Massawa also served as the capital of colonial Eritrea from 1890 up to 1899 until the Italian administrator of colonial Eritrea, Martini, moved the capital to Asmara. The construction of buildings during the Italian administration in Massawa can be categorized into two main periods. The first period (1923-1930s) is a result of the destruction from major disasters of fire-burning and the two earth quakes, in 1884 and July14, 1921. Italian colonial architects and construction engineers repaired and rebuilt the damaged houses by maintaining and improving on features of the traditional Turkish and Egyptian styles.

In the second period (1930s- 1940s), the construction continued in a modern architectural style. Hotels, open-air cinemas, bathing pools, officers´ clubs, administrative buildings and villas were constructed. It was a period of considerable urban development and infrastructure. Most of the buildings were constructed in Tawalud, and some near the port area like Hotel Torino, Hotel Savoia, Banca d’Italia, etc.

Hotel Torino in Re´esi Midri (Wishti Batsie), which was built during the 1930s, was one of the fascinating buildings that were constructed following the modernist architectural style, popular during that time. Most of the Italian buildings were constructed on the island of Tawalud in response to the growing population density in the island. The Italians implemented the discrimination policy to divide the city racially and apparently had chosen Tawlud to be a district for the Italian citizens. During the Italian period, coral block was retained as a building material in most of these buildings, though other key additions have been made to include stone, brick and reinforced concrete.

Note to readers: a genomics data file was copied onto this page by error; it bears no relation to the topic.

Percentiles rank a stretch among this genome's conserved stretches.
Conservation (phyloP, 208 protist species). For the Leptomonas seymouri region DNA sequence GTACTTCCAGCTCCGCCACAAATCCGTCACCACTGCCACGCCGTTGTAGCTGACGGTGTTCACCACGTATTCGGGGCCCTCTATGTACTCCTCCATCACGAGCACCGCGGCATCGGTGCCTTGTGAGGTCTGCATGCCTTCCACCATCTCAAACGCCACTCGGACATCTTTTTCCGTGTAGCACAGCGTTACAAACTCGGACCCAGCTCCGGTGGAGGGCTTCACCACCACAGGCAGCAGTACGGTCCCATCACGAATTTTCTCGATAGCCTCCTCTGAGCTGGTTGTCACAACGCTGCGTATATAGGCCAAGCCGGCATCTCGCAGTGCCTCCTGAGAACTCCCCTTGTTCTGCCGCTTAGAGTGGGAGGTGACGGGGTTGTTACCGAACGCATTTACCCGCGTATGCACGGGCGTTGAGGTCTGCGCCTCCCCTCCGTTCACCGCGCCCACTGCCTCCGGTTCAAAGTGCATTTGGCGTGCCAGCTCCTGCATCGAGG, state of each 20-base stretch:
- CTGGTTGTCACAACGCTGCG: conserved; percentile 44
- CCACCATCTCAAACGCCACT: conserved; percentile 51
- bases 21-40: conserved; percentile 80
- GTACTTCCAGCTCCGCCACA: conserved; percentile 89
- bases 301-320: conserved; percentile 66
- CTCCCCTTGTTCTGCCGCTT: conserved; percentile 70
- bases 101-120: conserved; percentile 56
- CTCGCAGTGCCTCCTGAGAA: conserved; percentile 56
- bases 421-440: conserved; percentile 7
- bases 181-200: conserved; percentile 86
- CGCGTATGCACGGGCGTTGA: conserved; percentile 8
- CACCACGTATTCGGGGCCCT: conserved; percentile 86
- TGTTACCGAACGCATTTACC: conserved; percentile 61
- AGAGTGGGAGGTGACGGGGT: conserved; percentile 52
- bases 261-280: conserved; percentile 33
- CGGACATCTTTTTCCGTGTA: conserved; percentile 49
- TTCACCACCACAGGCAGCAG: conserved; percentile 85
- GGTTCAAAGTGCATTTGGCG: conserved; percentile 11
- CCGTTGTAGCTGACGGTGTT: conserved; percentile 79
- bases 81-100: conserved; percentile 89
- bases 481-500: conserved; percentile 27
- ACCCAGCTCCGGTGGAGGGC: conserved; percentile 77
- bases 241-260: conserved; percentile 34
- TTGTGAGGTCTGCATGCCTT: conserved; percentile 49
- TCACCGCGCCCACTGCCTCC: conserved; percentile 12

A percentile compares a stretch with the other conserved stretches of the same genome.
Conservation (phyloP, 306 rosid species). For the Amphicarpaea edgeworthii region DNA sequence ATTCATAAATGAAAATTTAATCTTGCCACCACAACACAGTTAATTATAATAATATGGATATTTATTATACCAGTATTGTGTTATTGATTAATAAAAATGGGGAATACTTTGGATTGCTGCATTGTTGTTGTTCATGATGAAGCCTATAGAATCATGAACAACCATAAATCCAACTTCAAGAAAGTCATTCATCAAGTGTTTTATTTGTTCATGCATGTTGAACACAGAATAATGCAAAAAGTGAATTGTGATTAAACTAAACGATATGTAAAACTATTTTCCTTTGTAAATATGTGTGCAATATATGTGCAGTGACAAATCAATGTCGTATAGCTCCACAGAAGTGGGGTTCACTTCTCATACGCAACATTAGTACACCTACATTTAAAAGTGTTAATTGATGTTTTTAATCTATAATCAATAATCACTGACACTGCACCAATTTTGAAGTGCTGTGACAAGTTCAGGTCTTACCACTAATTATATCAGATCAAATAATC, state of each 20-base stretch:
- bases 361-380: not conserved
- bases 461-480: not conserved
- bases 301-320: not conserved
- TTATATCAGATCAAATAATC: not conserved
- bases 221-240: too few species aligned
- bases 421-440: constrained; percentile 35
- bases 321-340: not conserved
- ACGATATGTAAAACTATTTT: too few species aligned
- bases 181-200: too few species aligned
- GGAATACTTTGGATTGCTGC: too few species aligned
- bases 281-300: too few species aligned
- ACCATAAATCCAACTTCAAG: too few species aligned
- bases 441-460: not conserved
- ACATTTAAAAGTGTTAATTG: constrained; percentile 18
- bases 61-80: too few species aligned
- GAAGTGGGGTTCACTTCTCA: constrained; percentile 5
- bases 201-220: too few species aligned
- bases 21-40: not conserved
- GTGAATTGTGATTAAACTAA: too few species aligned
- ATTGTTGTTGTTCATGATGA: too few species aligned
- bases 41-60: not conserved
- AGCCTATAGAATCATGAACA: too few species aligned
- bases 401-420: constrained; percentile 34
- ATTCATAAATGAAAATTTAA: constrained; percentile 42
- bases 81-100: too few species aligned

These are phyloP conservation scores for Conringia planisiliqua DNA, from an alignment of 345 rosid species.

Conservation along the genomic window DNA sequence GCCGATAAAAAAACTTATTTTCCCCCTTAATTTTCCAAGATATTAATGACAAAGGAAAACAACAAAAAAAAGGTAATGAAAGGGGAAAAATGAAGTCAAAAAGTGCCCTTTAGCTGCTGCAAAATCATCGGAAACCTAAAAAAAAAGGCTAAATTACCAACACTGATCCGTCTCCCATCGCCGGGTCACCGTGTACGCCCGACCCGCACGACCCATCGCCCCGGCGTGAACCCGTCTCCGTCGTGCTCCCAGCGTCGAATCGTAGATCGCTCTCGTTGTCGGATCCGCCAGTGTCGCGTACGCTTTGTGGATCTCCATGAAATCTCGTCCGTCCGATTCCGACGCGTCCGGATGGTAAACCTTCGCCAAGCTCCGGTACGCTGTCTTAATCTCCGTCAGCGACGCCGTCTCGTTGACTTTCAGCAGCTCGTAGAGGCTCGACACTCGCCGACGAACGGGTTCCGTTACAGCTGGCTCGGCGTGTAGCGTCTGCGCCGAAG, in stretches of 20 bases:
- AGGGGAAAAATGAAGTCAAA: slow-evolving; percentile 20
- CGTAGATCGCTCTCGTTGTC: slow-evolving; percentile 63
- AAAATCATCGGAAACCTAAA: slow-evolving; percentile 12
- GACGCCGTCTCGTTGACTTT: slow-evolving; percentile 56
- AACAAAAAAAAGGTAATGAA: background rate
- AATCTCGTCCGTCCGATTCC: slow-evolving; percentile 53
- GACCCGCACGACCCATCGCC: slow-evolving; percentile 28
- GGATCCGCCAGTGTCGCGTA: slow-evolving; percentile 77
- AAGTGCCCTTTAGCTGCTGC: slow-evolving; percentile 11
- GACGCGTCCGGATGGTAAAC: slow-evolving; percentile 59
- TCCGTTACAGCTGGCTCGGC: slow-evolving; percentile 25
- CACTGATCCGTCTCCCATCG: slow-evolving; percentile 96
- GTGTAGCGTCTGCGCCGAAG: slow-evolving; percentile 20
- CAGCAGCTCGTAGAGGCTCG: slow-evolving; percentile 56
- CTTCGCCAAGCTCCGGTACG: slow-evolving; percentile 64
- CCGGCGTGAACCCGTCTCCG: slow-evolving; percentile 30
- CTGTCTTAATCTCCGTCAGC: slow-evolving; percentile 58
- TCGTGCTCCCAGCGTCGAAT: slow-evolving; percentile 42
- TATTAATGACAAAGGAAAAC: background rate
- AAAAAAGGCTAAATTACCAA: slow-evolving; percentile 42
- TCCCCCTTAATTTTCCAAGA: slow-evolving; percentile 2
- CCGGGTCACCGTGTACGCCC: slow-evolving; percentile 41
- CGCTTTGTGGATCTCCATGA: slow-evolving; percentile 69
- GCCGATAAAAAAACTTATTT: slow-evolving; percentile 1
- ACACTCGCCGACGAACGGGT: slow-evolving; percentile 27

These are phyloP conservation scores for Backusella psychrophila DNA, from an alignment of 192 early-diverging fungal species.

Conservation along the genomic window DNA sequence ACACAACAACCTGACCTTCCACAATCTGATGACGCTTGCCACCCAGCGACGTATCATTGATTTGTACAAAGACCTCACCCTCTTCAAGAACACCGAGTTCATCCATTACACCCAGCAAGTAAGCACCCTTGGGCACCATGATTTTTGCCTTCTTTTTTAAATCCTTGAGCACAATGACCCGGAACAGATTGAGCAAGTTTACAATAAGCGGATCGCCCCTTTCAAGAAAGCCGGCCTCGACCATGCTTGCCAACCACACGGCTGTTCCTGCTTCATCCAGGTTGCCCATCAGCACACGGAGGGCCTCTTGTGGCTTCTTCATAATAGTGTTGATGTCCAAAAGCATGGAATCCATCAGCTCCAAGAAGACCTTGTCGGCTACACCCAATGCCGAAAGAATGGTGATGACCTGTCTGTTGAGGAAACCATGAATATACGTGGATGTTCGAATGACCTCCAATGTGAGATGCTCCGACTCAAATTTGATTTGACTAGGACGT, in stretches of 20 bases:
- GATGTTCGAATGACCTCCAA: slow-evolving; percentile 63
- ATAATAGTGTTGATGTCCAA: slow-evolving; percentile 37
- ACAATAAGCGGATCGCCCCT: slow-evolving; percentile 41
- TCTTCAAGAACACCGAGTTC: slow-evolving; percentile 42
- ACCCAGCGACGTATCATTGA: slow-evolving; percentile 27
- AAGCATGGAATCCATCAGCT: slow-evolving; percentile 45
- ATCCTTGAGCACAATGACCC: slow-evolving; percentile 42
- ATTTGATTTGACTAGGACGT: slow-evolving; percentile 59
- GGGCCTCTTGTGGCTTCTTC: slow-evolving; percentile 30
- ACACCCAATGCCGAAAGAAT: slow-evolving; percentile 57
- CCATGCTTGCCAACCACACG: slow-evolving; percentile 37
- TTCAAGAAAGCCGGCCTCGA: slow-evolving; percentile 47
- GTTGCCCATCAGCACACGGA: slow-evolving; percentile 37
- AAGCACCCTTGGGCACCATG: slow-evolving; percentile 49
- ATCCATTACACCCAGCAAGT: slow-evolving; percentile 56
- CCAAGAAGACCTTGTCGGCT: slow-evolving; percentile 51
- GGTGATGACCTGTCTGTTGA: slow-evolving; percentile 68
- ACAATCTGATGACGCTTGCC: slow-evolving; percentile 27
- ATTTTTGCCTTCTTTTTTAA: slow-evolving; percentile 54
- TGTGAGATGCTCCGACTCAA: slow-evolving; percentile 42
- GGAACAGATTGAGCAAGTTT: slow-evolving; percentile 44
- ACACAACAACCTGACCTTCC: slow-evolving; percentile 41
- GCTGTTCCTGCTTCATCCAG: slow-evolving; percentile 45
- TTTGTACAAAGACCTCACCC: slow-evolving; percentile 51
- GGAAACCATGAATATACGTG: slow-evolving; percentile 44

The British colonial period (1941-1952) initially marked the end of the Second World War, and the victory of the Allied opened a period of crisis for Massawa. In fact, the town, like the rest of Eritrea, lost its strategic role in the war economy. High rates of unemployment and the related social unrest were the main consequences of this change. Parallel to this, the British Military Administration started a policy of systematic dismantlement of the main productive infrastructures of the town. The dismantlement of the cement factory in Abdel Qadir (sold and moved to Sudan), the dismantlement and sale as scrap of the rope-way connecting Massawa to Asmara, the demolition of the Aerodrome and of the machinery for oil reservoir in Otumlo and of the machinery for oil extraction in Nakura as well as the dismantlement and sale of the machinery of the potash-factory in Fatuma Dari can be stated as major examples of the British policy.